Although this is very anecdotal evidence, I guess we’re doing something right. We’re proud to contribute to this approach, especially with our speculative game ‘AR(e) you Ready’?
It seems like a very good move to relocate the event to Rotterdam, with lots of initiatives from the city and Hogeschool Rotterdam. I think you will see us here next year as well!
We believe it’s important that we all think more about a future where we wear smart glasses daily. Because by looking ahead, we can influence what the future will look like.
In our research, we develop stimulating prototypes together with students and interns from, among others, Leiden University. This is also called speculative design. For the Week of Media Literacy, we developed the game ‘ARe you ready?’ in which more than 17.000 young people thought about our future with this technology. (link to game & link to research report)
On Tuesday, February 15 at 15:30, we are organizing a free online event about ‘Our Future with Augmented Reality’. We present a program full of speculative design from various creators. And together with all visitors, we will think about how we can make a positive impact!
On the program:
This event is made possible by the VR Learning Lab, PLNT Leiden & the Honours Academy of Leiden University.
You can watch it here:
You wake up in the year 2027. Right after getting up, you put on your Augmented Reality (AR) glasses. These smart glasses help you throughout the day. They remind you of what you need to do, make lessons more enjoyable, and translate what your new classmate says. Can you visualize this future? Thousands of students have thought about these and other questions. In this article, we share the results.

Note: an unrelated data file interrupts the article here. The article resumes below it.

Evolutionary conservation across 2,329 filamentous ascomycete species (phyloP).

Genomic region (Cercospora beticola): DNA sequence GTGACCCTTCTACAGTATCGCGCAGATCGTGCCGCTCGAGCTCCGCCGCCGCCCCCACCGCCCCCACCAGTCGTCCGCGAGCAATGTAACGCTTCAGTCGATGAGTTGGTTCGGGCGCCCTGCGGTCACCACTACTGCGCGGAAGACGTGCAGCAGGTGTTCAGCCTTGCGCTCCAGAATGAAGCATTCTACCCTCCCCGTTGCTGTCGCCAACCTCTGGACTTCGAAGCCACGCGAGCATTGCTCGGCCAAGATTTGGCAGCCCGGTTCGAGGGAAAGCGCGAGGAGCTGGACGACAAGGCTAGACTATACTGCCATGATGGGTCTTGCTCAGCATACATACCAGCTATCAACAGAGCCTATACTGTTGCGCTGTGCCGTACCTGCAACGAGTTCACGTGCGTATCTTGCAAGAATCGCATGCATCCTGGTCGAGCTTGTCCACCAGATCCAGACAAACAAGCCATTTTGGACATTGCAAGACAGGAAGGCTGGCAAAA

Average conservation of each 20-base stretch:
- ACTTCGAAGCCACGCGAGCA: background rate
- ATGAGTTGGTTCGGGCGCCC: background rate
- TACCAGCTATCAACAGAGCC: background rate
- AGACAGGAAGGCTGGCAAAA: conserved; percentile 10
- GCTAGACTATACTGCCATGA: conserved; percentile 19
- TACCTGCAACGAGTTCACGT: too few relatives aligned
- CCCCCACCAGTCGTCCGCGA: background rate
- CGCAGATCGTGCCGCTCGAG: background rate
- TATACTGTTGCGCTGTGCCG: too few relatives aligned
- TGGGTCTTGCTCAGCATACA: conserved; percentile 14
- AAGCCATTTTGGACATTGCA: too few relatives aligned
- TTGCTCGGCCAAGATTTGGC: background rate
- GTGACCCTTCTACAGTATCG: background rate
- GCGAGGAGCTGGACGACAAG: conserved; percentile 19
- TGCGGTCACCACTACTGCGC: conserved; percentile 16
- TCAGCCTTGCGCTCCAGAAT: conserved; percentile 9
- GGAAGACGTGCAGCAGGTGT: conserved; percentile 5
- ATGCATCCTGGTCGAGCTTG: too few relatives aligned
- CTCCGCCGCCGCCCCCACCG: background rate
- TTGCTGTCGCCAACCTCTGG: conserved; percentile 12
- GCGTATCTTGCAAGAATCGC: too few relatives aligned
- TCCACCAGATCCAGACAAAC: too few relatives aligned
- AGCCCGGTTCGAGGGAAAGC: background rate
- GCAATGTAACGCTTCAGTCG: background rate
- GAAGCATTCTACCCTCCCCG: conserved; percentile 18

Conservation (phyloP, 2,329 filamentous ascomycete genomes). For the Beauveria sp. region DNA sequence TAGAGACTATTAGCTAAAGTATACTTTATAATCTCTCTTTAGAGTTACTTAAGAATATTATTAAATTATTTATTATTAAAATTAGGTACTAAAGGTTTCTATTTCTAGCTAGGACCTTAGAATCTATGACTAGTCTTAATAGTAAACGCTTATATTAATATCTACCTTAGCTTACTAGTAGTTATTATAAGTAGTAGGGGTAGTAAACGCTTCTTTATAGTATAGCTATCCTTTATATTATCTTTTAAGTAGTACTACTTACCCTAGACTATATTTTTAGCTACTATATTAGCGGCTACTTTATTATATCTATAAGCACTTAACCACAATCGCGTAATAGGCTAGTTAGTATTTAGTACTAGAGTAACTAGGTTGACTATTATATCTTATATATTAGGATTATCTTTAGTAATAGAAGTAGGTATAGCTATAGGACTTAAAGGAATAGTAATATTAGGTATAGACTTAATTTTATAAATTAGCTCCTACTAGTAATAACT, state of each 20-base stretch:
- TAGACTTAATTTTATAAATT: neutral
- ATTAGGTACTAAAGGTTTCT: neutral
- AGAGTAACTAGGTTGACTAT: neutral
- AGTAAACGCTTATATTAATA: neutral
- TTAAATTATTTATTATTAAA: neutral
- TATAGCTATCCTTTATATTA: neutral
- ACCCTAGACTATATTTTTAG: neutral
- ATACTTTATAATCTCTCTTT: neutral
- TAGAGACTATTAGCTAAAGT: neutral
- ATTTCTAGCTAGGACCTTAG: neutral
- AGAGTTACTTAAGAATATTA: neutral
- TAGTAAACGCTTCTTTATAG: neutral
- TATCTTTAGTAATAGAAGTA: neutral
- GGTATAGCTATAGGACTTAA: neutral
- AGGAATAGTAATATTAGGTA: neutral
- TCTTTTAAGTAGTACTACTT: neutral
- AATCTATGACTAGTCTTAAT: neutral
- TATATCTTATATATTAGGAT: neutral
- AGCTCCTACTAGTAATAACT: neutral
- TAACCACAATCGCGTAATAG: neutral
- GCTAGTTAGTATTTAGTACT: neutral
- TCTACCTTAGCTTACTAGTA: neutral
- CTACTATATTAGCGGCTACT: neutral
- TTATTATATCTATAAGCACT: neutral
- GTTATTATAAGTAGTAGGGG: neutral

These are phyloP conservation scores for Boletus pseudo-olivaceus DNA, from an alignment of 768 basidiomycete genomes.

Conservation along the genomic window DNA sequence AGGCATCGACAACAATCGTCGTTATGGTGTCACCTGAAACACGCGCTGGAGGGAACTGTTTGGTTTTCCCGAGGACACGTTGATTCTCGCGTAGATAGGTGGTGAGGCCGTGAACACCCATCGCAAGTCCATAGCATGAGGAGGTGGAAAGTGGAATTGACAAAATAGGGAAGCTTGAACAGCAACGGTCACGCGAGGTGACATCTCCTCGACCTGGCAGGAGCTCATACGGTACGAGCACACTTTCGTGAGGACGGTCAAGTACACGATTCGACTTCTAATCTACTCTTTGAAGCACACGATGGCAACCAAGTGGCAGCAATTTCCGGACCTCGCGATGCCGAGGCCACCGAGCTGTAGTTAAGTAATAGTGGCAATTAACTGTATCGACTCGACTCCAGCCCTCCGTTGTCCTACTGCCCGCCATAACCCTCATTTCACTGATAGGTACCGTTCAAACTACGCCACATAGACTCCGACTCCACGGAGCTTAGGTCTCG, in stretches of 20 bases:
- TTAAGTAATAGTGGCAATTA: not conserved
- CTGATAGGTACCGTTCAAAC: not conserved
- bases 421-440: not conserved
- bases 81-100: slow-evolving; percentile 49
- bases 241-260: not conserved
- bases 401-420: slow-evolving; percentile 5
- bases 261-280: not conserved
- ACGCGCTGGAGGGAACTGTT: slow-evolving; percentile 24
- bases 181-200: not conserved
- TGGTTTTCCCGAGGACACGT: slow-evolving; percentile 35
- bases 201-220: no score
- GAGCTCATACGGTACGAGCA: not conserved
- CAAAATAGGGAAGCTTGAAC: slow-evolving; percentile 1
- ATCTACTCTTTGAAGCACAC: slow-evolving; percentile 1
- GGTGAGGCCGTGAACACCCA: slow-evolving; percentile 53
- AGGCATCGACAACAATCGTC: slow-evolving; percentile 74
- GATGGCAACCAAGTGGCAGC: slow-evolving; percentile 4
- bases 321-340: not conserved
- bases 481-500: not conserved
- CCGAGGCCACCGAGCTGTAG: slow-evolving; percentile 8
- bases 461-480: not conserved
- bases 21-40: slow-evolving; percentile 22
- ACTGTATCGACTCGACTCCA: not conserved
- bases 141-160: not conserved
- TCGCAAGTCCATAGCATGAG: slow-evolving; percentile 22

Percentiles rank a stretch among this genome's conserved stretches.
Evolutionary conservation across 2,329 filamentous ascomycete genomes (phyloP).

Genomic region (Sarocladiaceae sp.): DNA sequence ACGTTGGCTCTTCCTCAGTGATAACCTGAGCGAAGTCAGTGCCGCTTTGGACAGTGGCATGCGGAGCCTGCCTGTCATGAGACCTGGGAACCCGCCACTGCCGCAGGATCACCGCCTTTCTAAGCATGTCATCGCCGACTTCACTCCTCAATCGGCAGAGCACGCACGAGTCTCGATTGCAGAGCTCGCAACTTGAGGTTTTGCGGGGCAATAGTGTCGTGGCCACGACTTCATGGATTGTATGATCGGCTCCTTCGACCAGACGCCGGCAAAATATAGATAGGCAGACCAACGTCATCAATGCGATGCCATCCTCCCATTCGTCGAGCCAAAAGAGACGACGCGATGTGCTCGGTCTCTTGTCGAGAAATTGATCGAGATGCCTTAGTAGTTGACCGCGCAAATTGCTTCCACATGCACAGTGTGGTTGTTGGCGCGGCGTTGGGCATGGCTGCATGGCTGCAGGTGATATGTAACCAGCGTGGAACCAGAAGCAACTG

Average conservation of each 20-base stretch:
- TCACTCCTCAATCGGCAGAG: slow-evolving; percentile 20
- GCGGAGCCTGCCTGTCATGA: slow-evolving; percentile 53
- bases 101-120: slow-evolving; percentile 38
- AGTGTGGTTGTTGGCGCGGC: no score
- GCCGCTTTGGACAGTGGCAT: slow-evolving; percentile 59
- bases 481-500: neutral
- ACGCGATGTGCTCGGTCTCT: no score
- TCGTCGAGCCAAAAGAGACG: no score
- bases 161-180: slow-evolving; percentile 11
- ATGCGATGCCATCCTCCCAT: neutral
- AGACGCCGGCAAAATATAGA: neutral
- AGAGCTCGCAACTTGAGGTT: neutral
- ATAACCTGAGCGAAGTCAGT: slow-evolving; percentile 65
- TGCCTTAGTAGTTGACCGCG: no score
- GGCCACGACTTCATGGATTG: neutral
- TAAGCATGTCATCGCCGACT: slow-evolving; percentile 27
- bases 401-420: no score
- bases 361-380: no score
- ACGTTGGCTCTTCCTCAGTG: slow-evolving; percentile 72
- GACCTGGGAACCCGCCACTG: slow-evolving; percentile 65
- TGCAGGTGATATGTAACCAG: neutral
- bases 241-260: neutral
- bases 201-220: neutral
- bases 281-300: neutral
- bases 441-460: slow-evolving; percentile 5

Update 2022: during the Week of Media Literacy in 2022, there were 8,014 individual players who answered all the questions. The questions remained the same. You can view the results here (note: the report is in Dutch). There are little differences compared with the results from 2021. What did stand out was that fewer students from grades 5 and 6 think that learning foreign languages is necessary if Augmented Reality glasses can be used to interpret other languages for us. We have also created a new English version.
Students have shared their opinions while playing the game ARe you ready?, created by our talented interns Daan Hobbel and Sanna Bashir. The game was developed as a ThemeMission for MediaMasters, an annual national competition held during the Week of Media Literacy in November.
Nearly 80,000 players had experienced a day in the life of a child from 2027, in which smart AR glasses play a significant role. With this new medium, you can see things in the real world that aren’t actually there; a virtual layer on top of the real world.